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Rebalancing act | Good news for gig workers | Easy fix for worker shortage

Wednesday, May 5, 2021




► LIVE from the Seattle Times — Coronavirus daily news update, May 5 — The latest count of COVID-19 cases in Washington totals 408,607 infections (7-day average of new infections per day: 1,422) and 5,528 deaths.

► From The Olympian — Governor grants reprieve from tighter COVID-19 restrictions — Washington Gov. Jay Inslee on Tuesday announced a two-week pause to the state’s “Healthy Washington — Roadmap to Recovery” plan. That means counties will stay at their current level of COVID-19 restrictions, for now.




► From the News Tribune — New laws will tax the rich, offer aid to low-income workers — Gov. Jay Inslee on Tuesday signed bills that will impose a new tax on the state’s super wealthy and offer a bit of cash back to the poorest of Washington’s taxpayers. Seated at a table outside the Tukwila Community Center, Inslee first put his signature on the Working Families Tax Exemption which will steer annual rebates of up to $1,200 to low-income individuals and families across the state. Then, he inked the capital gains tax, a highly controversial measure that is already the target of one lawsuit challenging its legality. Combined, the two laws represent a major stride of the Democrats’ left flank — backed by a coalition of social advocates and political progressives — to recalibrate a tax system considered among the nation’s most regressive because it takes a larger bite of income from those who earn the least and a smaller bite from those who make the most.

The Stand (April 23) — Approved in 2008, Working Families Tax Credit is now funded

The Stand (March 8) — ‘The kind of change we need’: Senate OKs capital gains tax

► From the Seattle Times — Legislature should return to pass transportation package (editorial) — Legislative Democrats’ accomplishments lack an immense piece of necessary business: an infrastructure package to preserve and update state bridges, transit and ferries. Gov. Jay Inslee should summon the Legislature back into session this year to take care of this top-tier priority. The state’s bridges and roads need a decade or more of robust maintenance, preservation and reconstruction. The sooner that work starts, the sooner the benefits can be realized and the risks of emergency closures averted. That’s justification enough for a special session.

► From KNKX — Suspending licenses for unpaid tickets is unconstitutional, WA court rules — A Thurston County Superior Court Judge ruled the state’s Department of Licensing can only suspend licenses after it develops a method for evaluating whether people have the ability to pay for the tickets.

► From the Olympian — Fence removed at Capitol Campus in Olympia after months of heightened security — “We are hopeful that political temperatures will continue to cool and that threat levels or illegal activity will not necessitate such security measures again,” says DES Director Chris Liu.

► From the (Everett) Herald — Wyman right to object to Arizona ballot audit (editorial) — An authority on election integrity, Washington’s secretary of state sees red flags in a rogue recount.




► From the News Tribune — County Council OKs Hazard pay for grocery workers. Here’s why they likely won’t get it. — Pierce County Executive Bruce Dammeier on Tuesday night shot down a narrowly passed County Council ordinance that would have given hazard pay to grocery store workers. Dammeier, who is a Republican, vetoed the bill half an hour after the council approved it.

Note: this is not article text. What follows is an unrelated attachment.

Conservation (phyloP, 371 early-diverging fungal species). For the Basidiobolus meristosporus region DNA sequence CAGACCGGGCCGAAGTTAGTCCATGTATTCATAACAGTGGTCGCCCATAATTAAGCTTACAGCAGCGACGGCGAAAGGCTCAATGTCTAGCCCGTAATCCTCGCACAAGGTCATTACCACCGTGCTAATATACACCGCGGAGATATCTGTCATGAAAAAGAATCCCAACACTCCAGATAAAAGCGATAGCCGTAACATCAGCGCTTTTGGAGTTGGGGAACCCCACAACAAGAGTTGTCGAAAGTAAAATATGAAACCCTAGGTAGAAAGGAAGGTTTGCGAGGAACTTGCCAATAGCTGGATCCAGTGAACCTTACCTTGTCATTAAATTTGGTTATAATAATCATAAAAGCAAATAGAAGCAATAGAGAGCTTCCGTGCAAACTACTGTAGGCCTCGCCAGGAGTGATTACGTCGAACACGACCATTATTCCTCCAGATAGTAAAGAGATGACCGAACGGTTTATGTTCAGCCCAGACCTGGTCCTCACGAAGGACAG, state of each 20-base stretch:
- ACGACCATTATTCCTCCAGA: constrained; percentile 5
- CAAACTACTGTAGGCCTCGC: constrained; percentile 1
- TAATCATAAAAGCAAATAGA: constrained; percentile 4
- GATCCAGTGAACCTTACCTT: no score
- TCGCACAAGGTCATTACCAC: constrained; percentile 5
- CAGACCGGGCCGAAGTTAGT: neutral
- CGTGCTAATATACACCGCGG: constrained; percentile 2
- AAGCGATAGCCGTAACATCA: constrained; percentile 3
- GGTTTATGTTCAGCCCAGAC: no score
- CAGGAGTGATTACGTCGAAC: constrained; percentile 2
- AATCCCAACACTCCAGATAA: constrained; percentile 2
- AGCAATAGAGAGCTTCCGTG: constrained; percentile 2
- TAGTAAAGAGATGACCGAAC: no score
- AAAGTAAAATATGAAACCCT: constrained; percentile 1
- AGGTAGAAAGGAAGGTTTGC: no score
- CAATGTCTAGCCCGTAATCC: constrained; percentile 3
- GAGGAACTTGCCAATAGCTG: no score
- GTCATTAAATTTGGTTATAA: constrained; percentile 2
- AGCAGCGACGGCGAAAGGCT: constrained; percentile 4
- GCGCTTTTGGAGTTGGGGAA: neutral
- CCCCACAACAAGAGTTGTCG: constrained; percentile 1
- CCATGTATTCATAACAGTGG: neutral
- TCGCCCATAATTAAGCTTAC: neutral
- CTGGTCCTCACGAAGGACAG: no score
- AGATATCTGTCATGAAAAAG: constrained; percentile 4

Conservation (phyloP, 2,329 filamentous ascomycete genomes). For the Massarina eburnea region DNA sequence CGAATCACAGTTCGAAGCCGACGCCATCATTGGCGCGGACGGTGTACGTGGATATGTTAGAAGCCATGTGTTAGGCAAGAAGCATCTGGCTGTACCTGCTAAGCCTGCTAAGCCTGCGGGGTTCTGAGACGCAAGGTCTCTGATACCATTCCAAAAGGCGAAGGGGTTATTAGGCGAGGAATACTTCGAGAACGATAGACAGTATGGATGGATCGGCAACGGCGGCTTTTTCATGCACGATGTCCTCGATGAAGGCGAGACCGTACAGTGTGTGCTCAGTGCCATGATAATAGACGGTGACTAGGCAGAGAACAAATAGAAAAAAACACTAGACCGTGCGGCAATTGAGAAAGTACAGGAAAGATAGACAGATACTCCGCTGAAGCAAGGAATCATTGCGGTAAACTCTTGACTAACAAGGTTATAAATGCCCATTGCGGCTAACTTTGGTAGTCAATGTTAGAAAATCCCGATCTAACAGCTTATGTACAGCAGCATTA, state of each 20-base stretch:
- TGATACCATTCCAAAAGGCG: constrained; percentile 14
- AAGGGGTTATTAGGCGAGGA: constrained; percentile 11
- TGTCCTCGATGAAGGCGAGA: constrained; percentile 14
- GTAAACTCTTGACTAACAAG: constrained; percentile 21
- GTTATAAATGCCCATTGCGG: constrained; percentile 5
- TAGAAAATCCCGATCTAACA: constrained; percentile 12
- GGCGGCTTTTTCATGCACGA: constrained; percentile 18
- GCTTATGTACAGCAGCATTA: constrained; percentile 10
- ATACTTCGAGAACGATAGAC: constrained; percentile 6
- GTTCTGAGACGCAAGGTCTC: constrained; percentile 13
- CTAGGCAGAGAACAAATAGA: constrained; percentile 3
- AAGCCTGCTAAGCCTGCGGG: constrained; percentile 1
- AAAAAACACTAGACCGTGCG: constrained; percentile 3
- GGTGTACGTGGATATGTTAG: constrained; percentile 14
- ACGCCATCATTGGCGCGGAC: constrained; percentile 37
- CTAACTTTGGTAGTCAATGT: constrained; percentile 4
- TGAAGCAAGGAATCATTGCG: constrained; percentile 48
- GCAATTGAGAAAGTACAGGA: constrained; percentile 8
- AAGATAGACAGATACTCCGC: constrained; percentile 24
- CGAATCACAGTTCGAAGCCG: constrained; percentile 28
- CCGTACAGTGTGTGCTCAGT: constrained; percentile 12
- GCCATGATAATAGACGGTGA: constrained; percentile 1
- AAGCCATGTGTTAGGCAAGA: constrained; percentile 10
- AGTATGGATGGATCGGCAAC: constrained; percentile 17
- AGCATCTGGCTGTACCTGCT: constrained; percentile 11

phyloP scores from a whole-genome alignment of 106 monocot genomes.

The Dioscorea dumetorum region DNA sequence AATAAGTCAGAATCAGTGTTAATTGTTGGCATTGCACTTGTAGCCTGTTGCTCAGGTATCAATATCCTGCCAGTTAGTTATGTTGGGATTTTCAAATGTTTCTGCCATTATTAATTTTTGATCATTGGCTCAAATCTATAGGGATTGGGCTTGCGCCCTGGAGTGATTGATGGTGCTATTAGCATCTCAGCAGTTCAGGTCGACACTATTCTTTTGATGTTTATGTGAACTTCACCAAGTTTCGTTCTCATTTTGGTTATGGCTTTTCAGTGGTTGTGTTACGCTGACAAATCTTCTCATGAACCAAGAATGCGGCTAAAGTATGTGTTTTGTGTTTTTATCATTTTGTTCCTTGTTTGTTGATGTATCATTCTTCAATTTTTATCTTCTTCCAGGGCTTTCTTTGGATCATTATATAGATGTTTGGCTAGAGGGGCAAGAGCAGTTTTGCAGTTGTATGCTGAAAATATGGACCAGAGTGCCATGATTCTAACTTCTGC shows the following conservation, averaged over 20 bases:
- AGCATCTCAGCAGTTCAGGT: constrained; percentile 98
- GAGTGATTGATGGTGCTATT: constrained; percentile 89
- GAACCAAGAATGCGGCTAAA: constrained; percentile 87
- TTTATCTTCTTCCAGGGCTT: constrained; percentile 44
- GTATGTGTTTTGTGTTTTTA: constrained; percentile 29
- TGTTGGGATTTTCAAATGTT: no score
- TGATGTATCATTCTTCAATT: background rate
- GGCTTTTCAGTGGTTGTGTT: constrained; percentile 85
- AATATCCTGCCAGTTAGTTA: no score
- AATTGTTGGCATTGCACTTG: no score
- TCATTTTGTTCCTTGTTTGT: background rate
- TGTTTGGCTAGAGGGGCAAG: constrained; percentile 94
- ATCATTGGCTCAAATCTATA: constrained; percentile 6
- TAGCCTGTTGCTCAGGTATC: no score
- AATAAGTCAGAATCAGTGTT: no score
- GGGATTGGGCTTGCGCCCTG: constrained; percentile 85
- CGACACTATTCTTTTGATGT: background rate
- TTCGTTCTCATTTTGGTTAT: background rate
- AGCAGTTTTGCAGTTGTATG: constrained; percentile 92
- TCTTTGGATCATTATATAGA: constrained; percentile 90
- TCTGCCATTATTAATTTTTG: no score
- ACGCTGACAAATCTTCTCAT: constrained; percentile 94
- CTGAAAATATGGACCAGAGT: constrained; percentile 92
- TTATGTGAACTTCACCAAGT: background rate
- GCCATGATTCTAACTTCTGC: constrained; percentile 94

TODAY at The Stand Dammeier vetoes Pierce County hazard pay — The county executive refused to hear from grocery workers before killing the measure.

► From UFCW 21 — Worker candidates WIN at PCC! — PCC has just announced that worker candidates Donna Rasmussen and Laurae McIntyre have WON seats on the co-op Board of Trustees! … Our bargain for a fair contract isn’t over, but we move forward knowing that when we organize, we can win. PCC members are energized, and we are ready to do what it takes to win a contract that respects our work, protects us from harm, and pays us fairly for the essential work we do.

► From the Seattle Times — PCC employees win seats on co-op board after controversial election — Two front-line employees will join PCC’s board of trustees, beating out two incumbents and adding store workers to the board for the first time in more than a decade.

► From the Bellingham Herald — Shell sells its Skagit County refinery to this company for $350 million — Shell Oil Products U.S. announced in a news release that it is selling its Skagit County refinery to a subsidiary of HollyFrontier Corporation for $350 million in cash plus the value of the hydrocarbon inventory. All employees providing support to Shell’s Puget Sound Refinery will be offered employment with HollyFrontier. According to the Shell website, the Shell Puget Sound Refinery employs about 500 people.

► From the Seattle Times — A proposed $1.7 billion wind and solar project generates hopes and fears in South Central Washington state — As proposed, Colorado-based Scout Clean Energy could erect up to 244 wind turbines spaced across a 24-mile swath of the upper elevations of the Horse Heaven Hills, a long, prominent ridgeline — formed of volcanic basalt — in the Columbia River basin to the south and west of the Tri-Cities. Proponents say it is the kind of project needed to help Washington meet the requirements of a 2019 law that calls for ending by 2045 electricity production from coal and gas unless some way is found to capture planet-warming carbon emissions. But the project has faced a chilly reception in South Central Washington, a Republican stronghold where many remain skeptical over the urgency of climate change.

► From the Daily News — A sense of normal: Longview seniors ditch hybrid; teachers union opposes other in-person classes — Parents and students are “thrilled” that Longview seniors will be back in-person four days a week starting May 10 and teacher’s union representatives said they were pleased the school will to bring some students back while following health guidelines.

► From KUOW — A woman of color has never been elected to Seattle Port Commission. That could change this year

► From the Yakima H-R — Today’s date has a solemn purpose: To honor missing and murdered Indigenous women — Today would have been Hanna Harris’s 29th birthday. In 2016, Montana’s congressional delegation introduced a resolution for a national day of awareness in memory of her and other missing and murdered Indigenous women. Native women throughout the United States and around the world have suffered disproportionate rates of murder, physical and sexual violence for centuries. Dozens of women have gone missing, have been found murdered and have died mysteriously on and around the 1.3-million-acre Yakama reservation, which is in Yakima County and northern Klickitat County. Many cases are unsolved.